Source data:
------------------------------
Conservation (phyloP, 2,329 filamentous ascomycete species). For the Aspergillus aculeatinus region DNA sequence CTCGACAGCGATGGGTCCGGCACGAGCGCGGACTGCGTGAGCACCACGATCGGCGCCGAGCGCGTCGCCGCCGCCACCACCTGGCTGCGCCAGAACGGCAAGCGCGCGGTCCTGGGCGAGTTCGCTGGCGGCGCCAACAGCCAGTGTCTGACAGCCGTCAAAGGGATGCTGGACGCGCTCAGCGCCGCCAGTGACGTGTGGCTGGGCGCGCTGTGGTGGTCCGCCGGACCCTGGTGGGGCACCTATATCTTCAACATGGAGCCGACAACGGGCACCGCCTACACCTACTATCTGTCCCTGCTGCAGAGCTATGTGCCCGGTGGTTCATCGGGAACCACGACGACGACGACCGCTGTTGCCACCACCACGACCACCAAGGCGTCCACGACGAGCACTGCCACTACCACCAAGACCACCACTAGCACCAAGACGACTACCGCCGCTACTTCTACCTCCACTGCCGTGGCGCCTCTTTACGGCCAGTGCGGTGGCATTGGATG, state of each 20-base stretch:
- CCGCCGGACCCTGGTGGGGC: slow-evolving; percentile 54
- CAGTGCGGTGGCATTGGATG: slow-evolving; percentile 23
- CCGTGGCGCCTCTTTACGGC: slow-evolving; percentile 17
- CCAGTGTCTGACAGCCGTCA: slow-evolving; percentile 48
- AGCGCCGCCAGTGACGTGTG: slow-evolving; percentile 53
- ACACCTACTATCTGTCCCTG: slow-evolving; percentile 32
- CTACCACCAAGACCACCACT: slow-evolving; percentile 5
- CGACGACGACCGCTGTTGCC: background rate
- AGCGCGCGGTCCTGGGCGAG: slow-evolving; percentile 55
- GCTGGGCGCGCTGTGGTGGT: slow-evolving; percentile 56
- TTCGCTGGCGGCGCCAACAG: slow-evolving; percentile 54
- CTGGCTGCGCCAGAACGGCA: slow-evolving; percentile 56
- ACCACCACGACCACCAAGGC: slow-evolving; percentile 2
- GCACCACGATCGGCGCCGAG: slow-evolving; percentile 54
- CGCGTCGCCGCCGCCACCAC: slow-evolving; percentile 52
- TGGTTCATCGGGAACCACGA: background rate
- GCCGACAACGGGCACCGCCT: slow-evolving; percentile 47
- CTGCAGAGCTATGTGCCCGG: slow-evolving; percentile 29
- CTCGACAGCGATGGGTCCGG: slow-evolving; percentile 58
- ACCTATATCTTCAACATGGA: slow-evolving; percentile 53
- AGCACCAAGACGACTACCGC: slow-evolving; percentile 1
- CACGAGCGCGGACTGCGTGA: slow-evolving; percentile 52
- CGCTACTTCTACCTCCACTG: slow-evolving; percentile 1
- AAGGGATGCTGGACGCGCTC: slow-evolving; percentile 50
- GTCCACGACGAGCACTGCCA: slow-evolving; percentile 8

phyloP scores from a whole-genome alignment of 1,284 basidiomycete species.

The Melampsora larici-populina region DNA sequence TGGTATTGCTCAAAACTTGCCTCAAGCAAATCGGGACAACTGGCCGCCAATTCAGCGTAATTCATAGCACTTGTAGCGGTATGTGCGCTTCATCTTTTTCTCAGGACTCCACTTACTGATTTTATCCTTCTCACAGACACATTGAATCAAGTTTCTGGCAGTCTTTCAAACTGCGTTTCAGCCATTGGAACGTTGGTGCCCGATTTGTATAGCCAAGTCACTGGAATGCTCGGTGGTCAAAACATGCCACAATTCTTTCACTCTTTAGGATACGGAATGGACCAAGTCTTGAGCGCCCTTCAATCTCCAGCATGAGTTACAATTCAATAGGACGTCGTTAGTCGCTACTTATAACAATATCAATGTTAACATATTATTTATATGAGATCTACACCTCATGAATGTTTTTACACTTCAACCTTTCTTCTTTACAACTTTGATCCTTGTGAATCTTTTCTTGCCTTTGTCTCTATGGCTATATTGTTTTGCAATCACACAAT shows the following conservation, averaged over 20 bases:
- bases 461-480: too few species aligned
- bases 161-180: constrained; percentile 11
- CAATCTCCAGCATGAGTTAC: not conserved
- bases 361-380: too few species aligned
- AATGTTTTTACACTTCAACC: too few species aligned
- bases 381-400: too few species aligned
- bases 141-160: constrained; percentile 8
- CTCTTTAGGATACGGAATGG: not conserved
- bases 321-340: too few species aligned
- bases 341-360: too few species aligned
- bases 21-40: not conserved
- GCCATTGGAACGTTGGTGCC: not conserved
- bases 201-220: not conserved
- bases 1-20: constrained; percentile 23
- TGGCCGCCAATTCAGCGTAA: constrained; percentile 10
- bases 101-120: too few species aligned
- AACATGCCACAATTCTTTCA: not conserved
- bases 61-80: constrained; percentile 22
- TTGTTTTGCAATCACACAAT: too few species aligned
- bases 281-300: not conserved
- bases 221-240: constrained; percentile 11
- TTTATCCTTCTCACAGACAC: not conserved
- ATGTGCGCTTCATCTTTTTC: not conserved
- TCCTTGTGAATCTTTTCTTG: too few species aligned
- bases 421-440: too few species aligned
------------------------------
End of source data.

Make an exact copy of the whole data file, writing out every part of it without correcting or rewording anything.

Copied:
Conservation (phyloP, 2,329 filamentous ascomycete species). For the Aspergillus aculeatinus region DNA sequence CTCGACAGCGATGGGTCCGGCACGAGCGCGGACTGCGTGAGCACCACGATCGGCGCCGAGCGCGTCGCCGCCGCCACCACCTGGCTGCGCCAGAACGGCAAGCGCGCGGTCCTGGGCGAGTTCGCTGGCGGCGCCAACAGCCAGTGTCTGACAGCCGTCAAAGGGATGCTGGACGCGCTCAGCGCCGCCAGTGACGTGTGGCTGGGCGCGCTGTGGTGGTCCGCCGGACCCTGGTGGGGCACCTATATCTTCAACATGGAGCCGACAACGGGCACCGCCTACACCTACTATCTGTCCCTGCTGCAGAGCTATGTGCCCGGTGGTTCATCGGGAACCACGACGACGACGACCGCTGTTGCCACCACCACGACCACCAAGGCGTCCACGACGAGCACTGCCACTACCACCAAGACCACCACTAGCACCAAGACGACTACCGCCGCTACTTCTACCTCCACTGCCGTGGCGCCTCTTTACGGCCAGTGCGGTGGCATTGGATG, state of each 20-base stretch:
- CCGCCGGACCCTGGTGGGGC: slow-evolving; percentile 54
- CAGTGCGGTGGCATTGGATG: slow-evolving; percentile 23
- CCGTGGCGCCTCTTTACGGC: slow-evolving; percentile 17
- CCAGTGTCTGACAGCCGTCA: slow-evolving; percentile 48
- AGCGCCGCCAGTGACGTGTG: slow-evolving; percentile 53
- ACACCTACTATCTGTCCCTG: slow-evolving; percentile 32
- CTACCACCAAGACCACCACT: slow-evolving; percentile 5
- CGACGACGACCGCTGTTGCC: background rate
- AGCGCGCGGTCCTGGGCGAG: slow-evolving; percentile 55
- GCTGGGCGCGCTGTGGTGGT: slow-evolving; percentile 56
- TTCGCTGGCGGCGCCAACAG: slow-evolving; percentile 54
- CTGGCTGCGCCAGAACGGCA: slow-evolving; percentile 56
- ACCACCACGACCACCAAGGC: slow-evolving; percentile 2
- GCACCACGATCGGCGCCGAG: slow-evolving; percentile 54
- CGCGTCGCCGCCGCCACCAC: slow-evolving; percentile 52
- TGGTTCATCGGGAACCACGA: background rate
- GCCGACAACGGGCACCGCCT: slow-evolving; percentile 47
- CTGCAGAGCTATGTGCCCGG: slow-evolving; percentile 29
- CTCGACAGCGATGGGTCCGG: slow-evolving; percentile 58
- ACCTATATCTTCAACATGGA: slow-evolving; percentile 53
- AGCACCAAGACGACTACCGC: slow-evolving; percentile 1
- CACGAGCGCGGACTGCGTGA: slow-evolving; percentile 52
- CGCTACTTCTACCTCCACTG: slow-evolving; percentile 1
- AAGGGATGCTGGACGCGCTC: slow-evolving; percentile 50
- GTCCACGACGAGCACTGCCA: slow-evolving; percentile 8

phyloP scores from a whole-genome alignment of 1,284 basidiomycete species.

The Melampsora larici-populina region DNA sequence TGGTATTGCTCAAAACTTGCCTCAAGCAAATCGGGACAACTGGCCGCCAATTCAGCGTAATTCATAGCACTTGTAGCGGTATGTGCGCTTCATCTTTTTCTCAGGACTCCACTTACTGATTTTATCCTTCTCACAGACACATTGAATCAAGTTTCTGGCAGTCTTTCAAACTGCGTTTCAGCCATTGGAACGTTGGTGCCCGATTTGTATAGCCAAGTCACTGGAATGCTCGGTGGTCAAAACATGCCACAATTCTTTCACTCTTTAGGATACGGAATGGACCAAGTCTTGAGCGCCCTTCAATCTCCAGCATGAGTTACAATTCAATAGGACGTCGTTAGTCGCTACTTATAACAATATCAATGTTAACATATTATTTATATGAGATCTACACCTCATGAATGTTTTTACACTTCAACCTTTCTTCTTTACAACTTTGATCCTTGTGAATCTTTTCTTGCCTTTGTCTCTATGGCTATATTGTTTTGCAATCACACAAT shows the following conservation, averaged over 20 bases:
- bases 461-480: too few species aligned
- bases 161-180: constrained; percentile 11
- CAATCTCCAGCATGAGTTAC: not conserved
- bases 361-380: too few species aligned
- AATGTTTTTACACTTCAACC: too few species aligned
- bases 381-400: too few species aligned
- bases 141-160: constrained; percentile 8
- CTCTTTAGGATACGGAATGG: not conserved
- bases 321-340: too few species aligned
- bases 341-360: too few species aligned
- bases 21-40: not conserved
- GCCATTGGAACGTTGGTGCC: not conserved
- bases 201-220: not conserved
- bases 1-20: constrained; percentile 23
- TGGCCGCCAATTCAGCGTAA: constrained; percentile 10
- bases 101-120: too few species aligned
- AACATGCCACAATTCTTTCA: not conserved
- bases 61-80: constrained; percentile 22
- TTGTTTTGCAATCACACAAT: too few species aligned
- bases 281-300: not conserved
- bases 221-240: constrained; percentile 11
- TTTATCCTTCTCACAGACAC: not conserved
- ATGTGCGCTTCATCTTTTTC: not conserved
- TCCTTGTGAATCTTTTCTTG: too few species aligned
- bases 421-440: too few species aligned